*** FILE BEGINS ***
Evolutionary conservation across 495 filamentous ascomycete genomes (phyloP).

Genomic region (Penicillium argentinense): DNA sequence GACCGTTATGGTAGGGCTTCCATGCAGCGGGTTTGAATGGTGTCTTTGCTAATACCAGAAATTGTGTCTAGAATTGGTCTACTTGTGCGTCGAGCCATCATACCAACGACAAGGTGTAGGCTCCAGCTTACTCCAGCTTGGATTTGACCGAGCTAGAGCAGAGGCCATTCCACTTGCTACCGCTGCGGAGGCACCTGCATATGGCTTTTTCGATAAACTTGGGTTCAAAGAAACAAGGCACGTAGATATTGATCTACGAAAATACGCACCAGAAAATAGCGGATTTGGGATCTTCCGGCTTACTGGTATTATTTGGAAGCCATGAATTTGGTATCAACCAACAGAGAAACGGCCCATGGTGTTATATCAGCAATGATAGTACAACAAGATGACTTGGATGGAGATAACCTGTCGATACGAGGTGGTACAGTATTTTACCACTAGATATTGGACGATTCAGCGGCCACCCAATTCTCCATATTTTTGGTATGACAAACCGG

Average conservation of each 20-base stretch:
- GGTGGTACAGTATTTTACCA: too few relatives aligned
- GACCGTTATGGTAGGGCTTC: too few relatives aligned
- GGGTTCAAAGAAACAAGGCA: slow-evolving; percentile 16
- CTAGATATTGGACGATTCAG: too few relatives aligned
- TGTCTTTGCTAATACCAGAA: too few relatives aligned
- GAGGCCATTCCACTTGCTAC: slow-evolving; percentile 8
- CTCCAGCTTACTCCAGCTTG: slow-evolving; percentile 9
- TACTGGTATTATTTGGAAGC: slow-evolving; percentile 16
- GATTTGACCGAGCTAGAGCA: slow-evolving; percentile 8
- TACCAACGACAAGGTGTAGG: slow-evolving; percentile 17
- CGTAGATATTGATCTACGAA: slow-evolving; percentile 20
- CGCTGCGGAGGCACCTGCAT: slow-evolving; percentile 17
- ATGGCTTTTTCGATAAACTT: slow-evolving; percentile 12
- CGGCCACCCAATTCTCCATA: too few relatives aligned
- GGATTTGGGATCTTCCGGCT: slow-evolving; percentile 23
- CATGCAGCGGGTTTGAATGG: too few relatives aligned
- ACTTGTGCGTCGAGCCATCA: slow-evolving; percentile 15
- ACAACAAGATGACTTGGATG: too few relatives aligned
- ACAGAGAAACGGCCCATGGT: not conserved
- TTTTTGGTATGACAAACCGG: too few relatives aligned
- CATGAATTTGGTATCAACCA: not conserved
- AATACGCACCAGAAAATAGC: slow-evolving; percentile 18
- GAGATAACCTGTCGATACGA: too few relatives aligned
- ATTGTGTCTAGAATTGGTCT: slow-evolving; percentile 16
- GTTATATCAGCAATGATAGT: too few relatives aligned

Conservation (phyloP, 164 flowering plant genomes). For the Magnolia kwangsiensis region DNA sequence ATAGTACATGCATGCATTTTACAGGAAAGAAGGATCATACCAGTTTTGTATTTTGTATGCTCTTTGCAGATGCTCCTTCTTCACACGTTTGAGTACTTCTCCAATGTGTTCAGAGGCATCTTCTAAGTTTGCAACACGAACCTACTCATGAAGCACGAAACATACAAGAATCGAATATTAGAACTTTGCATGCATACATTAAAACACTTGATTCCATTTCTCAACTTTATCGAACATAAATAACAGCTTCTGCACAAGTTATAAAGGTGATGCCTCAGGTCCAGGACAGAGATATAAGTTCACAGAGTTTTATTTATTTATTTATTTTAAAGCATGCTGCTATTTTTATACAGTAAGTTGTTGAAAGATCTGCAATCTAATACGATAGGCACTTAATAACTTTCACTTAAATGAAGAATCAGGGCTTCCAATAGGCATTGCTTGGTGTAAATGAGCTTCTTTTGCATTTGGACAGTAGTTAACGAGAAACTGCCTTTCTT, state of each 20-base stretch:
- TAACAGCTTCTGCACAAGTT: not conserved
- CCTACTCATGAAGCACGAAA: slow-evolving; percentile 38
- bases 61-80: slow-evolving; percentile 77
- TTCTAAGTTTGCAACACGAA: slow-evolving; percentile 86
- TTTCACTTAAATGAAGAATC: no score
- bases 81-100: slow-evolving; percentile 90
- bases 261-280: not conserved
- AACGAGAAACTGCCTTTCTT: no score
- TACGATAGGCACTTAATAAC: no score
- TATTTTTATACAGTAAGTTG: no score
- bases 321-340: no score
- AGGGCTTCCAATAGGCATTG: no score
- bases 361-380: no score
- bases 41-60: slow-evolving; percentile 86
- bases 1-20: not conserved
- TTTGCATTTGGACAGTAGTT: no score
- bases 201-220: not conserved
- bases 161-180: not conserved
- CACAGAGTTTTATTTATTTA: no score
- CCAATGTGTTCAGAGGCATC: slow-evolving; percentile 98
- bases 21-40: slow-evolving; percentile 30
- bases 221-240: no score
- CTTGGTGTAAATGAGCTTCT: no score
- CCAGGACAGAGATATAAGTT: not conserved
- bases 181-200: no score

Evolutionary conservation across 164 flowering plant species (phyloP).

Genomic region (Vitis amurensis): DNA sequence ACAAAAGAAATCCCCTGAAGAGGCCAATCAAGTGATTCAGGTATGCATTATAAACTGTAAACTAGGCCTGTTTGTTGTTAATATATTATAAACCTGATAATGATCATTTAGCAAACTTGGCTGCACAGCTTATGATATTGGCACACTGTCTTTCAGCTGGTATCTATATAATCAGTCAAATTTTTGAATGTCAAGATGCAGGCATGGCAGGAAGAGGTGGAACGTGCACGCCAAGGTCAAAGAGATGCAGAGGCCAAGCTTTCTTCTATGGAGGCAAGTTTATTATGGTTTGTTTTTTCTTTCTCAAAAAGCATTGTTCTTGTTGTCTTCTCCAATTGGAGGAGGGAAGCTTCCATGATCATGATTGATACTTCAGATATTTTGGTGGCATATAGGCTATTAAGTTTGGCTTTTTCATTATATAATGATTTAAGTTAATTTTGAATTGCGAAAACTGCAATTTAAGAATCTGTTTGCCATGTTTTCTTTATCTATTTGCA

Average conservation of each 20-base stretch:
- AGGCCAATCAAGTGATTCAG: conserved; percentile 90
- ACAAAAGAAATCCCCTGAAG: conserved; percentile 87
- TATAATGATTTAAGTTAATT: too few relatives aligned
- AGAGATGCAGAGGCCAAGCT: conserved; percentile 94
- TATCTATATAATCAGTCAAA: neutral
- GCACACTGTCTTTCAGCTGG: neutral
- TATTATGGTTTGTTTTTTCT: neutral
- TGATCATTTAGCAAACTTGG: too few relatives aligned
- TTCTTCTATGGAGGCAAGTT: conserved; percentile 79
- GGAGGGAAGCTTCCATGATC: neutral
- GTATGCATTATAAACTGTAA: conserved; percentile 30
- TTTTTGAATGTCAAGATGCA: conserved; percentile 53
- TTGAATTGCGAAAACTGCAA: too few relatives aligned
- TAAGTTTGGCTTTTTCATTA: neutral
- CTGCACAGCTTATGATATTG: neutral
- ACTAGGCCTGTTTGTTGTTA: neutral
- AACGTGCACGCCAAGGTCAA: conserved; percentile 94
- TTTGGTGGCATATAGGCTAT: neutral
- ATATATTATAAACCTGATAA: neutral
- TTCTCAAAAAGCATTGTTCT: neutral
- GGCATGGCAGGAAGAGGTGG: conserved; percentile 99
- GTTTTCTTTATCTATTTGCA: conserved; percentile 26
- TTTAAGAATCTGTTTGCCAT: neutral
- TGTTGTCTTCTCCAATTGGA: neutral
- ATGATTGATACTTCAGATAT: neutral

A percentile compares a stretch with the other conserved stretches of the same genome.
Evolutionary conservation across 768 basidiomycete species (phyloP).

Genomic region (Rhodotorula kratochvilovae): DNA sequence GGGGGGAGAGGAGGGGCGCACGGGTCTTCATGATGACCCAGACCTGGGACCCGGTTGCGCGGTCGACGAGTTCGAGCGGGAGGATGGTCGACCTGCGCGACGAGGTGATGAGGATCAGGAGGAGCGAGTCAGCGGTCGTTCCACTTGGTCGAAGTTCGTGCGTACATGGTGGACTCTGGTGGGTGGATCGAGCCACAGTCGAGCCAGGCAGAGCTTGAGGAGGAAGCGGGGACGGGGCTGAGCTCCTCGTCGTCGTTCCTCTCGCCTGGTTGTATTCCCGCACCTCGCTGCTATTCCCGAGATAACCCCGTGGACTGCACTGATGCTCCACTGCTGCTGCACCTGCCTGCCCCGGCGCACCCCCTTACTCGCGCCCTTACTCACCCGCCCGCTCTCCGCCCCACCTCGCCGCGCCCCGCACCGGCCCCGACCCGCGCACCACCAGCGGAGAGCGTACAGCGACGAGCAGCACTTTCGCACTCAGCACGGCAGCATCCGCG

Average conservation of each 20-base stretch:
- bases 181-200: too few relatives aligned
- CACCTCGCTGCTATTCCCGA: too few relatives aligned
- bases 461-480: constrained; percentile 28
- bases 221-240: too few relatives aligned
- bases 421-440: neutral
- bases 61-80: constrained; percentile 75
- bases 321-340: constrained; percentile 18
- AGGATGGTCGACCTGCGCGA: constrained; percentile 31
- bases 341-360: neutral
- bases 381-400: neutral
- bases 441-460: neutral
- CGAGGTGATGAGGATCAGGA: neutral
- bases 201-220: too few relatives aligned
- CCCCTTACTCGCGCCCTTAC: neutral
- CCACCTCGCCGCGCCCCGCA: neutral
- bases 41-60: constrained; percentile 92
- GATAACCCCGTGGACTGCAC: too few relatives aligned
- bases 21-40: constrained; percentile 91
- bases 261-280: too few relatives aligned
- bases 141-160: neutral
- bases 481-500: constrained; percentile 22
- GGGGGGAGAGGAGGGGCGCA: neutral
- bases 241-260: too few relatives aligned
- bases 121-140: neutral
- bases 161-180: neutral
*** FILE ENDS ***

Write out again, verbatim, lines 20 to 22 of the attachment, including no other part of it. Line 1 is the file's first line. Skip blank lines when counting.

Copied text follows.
- ACTTGTGCGTCGAGCCATCA: slow-evolving; percentile 15
- ACAACAAGATGACTTGGATG: too few relatives aligned
- ACAGAGAAACGGCCCATGGT: not conserved